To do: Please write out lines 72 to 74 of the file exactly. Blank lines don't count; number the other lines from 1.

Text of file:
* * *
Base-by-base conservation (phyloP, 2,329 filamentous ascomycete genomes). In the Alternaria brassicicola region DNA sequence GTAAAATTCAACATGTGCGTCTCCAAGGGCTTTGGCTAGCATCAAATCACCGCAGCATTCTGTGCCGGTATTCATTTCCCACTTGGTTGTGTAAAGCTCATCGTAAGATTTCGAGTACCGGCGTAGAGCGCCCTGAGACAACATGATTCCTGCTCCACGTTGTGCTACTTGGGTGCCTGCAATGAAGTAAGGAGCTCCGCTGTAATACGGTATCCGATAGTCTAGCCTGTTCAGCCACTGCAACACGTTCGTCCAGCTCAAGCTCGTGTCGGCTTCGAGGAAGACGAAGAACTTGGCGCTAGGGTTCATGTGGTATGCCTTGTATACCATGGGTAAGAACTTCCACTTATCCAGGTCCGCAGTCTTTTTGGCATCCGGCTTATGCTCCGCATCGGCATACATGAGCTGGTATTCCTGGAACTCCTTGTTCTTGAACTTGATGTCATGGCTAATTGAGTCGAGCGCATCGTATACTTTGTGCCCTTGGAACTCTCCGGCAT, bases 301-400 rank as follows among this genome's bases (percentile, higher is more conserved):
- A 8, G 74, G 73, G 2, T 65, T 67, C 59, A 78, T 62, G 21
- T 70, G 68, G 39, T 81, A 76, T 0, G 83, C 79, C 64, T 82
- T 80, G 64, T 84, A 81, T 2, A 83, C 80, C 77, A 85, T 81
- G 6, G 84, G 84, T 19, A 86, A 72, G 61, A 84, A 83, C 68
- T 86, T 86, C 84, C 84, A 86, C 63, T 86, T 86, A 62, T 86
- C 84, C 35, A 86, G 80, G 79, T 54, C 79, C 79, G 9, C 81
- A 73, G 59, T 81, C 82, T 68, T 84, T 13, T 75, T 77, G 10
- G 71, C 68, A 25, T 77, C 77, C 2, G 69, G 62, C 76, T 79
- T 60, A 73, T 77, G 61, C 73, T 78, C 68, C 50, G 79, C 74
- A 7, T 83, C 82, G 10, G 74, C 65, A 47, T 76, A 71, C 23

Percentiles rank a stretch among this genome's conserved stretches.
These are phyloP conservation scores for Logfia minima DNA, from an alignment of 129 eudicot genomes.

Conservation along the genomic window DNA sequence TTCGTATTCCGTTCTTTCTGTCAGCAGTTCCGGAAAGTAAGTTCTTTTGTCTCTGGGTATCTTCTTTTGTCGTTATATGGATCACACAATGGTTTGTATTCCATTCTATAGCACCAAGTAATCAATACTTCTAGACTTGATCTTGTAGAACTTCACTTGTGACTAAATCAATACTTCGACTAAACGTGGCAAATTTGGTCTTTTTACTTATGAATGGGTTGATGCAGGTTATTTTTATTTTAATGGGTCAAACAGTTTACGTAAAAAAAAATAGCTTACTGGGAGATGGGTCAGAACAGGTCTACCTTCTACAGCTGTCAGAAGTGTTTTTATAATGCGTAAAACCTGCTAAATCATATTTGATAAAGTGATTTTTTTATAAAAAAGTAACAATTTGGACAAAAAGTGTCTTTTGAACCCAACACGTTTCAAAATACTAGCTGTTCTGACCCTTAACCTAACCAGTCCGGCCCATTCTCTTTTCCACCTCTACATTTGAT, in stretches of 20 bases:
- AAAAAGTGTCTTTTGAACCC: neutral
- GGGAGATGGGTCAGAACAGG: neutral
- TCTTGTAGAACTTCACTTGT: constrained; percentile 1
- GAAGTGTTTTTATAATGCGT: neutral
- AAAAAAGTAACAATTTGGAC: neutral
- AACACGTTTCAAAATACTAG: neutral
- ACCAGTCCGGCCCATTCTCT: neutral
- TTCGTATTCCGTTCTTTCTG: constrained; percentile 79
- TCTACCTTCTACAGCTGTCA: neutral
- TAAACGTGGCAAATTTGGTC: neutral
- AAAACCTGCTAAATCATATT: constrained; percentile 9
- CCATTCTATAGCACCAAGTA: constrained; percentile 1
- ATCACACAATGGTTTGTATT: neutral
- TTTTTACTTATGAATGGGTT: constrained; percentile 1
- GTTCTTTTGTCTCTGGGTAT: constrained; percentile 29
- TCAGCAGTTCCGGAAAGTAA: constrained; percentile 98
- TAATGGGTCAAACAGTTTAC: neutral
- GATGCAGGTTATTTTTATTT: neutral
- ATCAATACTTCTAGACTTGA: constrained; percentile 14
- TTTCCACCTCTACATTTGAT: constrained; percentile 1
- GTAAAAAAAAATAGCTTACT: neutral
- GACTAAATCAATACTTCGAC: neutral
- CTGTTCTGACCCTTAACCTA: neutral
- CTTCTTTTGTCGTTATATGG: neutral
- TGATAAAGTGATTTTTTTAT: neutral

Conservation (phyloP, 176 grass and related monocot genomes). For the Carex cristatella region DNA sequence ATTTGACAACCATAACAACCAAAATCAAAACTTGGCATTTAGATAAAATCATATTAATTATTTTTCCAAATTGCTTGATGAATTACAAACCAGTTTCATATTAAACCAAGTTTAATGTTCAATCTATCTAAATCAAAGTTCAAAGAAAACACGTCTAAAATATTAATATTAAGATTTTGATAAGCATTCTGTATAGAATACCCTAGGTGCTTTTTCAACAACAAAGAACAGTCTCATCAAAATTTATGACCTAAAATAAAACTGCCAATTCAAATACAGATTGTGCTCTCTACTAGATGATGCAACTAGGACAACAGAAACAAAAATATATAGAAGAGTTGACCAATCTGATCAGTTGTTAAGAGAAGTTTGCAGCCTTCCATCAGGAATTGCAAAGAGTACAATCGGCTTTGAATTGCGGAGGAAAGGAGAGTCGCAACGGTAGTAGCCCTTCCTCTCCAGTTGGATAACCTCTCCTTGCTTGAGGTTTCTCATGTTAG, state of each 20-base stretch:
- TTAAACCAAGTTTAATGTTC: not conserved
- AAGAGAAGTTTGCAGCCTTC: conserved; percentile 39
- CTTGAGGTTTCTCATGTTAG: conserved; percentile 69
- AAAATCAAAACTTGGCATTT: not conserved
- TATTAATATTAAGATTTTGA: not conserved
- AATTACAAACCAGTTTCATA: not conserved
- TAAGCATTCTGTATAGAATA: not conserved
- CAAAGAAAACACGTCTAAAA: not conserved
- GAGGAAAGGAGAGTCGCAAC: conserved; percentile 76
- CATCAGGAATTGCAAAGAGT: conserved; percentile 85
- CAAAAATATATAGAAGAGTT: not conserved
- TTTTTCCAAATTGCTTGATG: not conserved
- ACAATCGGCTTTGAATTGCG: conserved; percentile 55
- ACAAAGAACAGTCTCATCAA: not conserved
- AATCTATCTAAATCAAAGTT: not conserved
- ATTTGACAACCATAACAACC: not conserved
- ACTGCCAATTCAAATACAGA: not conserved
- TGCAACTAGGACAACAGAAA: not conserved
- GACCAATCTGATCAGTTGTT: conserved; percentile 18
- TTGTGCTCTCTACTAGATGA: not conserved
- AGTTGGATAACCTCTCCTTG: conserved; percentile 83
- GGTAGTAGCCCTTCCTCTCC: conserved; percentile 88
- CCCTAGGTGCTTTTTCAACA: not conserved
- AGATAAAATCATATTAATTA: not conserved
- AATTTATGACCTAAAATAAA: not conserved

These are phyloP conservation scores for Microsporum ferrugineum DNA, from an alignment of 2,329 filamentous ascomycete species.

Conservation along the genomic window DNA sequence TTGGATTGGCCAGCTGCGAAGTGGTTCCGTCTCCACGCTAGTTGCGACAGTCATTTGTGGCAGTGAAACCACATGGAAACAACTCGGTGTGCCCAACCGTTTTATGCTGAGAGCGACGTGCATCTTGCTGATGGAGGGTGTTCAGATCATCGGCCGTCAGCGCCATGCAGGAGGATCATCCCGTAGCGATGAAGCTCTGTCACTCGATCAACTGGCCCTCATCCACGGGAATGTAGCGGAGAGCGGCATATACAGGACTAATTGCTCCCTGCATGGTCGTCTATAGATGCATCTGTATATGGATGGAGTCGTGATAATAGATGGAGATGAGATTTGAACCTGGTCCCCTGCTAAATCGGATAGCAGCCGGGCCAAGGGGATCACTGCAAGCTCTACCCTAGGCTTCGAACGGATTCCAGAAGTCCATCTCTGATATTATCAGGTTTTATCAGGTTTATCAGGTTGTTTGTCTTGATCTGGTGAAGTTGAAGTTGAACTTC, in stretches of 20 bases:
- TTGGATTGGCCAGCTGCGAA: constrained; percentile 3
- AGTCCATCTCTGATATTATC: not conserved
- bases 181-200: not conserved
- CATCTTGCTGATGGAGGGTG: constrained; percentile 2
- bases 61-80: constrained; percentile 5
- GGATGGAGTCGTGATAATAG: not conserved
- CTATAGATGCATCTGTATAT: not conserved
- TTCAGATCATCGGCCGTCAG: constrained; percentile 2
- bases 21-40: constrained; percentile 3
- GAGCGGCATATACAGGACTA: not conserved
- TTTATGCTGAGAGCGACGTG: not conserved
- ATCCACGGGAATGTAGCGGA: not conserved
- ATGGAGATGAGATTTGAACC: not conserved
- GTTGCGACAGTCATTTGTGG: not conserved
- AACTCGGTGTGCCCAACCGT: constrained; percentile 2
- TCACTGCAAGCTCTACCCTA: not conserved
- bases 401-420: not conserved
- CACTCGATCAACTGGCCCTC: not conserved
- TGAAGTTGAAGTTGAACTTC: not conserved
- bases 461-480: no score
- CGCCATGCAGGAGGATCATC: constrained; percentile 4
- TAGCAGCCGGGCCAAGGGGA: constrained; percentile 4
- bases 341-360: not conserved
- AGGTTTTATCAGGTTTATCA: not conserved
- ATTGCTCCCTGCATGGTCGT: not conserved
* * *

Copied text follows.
- bases 61-80: constrained; percentile 5
- GGATGGAGTCGTGATAATAG: not conserved
- CTATAGATGCATCTGTATAT: not conserved